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Blackhawks to stop playing “The Stripper” during Shoot the Puck
“The Stripper” is no more.
Blackhawks president John McDonough told the Sun-Times on Wednesday that the longstanding — and to so many, infuriating — practice of organist Frank Pellico playing “The Stripper” while a woman participated in the second-intermission “Shoot the Puck” promotion will stop in the 2014-15 season.
“I think you’ve heard the last of Frank Pellico playing ‘The Stripper,’” McDonough said.
A recent online movement to ban the song, including a #BanTheStripper hashtag and an online petition, called the Hawks out for the rather blatant sexism that was inherent in the contest. The typical format included a child, a man, a celebrity, and an attractive woman — the latter rarely in, let’s say, casual hockey-fan attire. In fact, sources say a team employee has been tasked each night with finding just the right the female participant. It had become as much a part of a Hawks game as playing “Here Come the Hawks” before warmups, and “Chelsea Dagger” after goals.
McDonough wouldn’t say for certain if the Shoot the Puck selection process would be overhauled completely — he said he rarely, if ever, watches Shoot the Puck, and therefore “can’t give you an opinion” — but said the Hawks heard their fans’ message loud and clear.
“We have to listen,” he said. “We have to be aware. We have to react when appropriate — not overreact, but react. We take all of this very seriously. We have had to take a look at every single element, every aspect of our operation, our hockey business from A to Z. I certainly have read the stories, and I understand the sensitive nature of all of that.”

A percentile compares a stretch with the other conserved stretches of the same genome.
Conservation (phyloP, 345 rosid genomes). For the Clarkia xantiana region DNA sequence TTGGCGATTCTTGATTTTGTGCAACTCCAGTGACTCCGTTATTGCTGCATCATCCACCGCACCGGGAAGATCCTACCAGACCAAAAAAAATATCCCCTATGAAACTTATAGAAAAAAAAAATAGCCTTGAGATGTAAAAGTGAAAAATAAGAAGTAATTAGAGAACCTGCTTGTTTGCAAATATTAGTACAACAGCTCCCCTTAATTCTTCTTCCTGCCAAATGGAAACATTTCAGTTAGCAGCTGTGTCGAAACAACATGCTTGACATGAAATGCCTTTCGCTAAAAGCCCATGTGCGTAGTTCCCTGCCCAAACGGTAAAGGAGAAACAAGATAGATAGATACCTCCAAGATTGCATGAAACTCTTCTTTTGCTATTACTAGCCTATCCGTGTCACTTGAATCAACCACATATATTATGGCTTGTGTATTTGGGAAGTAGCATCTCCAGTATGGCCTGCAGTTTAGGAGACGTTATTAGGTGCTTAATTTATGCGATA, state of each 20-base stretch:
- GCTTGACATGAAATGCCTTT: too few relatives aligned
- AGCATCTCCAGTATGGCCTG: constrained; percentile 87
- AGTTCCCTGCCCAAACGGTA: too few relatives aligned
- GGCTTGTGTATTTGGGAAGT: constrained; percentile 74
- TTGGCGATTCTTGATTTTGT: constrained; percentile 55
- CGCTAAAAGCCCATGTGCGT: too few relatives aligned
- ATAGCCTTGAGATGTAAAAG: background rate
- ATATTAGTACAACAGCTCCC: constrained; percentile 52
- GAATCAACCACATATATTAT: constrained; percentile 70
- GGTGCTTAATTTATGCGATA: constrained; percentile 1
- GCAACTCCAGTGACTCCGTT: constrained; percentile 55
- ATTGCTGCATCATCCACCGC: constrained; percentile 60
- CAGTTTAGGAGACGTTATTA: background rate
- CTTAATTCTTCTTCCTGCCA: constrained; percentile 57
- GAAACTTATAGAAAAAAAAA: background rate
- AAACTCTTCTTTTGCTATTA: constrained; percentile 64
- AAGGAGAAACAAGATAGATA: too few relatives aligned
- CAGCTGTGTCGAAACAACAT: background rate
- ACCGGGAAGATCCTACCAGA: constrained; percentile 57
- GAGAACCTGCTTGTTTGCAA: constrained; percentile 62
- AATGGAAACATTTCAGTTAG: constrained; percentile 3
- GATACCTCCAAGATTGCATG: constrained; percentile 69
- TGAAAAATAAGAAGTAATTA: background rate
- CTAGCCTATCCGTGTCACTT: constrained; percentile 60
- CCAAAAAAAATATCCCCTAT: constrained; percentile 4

The Hawks estimate that women and girls comprise 38 percent of their fan base. And with great numbers comes great power. At the Hawks convention last month, a fan asked McDonough why the team plays “The Stripper” and dresses the women in the snow-clearing Ice Crew so scantily. And the “3 Hawks Goals” petition called for an overhaul of Shoot the Puck, putting the women in the Ice Crew in the same pants and jacket that the men wear, and having at least one female moderator at next year’s convention.
As for the Ice Crew, McDonough said, “They’re very common throughout the league.” But he said repeatedly that the Hawks are having internal discussions about how to make female fans feel more welcome at the United Center.
“I think as our franchise’s fan base has exploded, we’re hearing and we’re witnessing and we have to evolve with all of that, and we have to change and we have to address it,” McDonough said. “We hear the feedback. We respect it. We’re distilling it right now.
“We want to be respectful to everybody.”
Banning “The Stripper” is a start.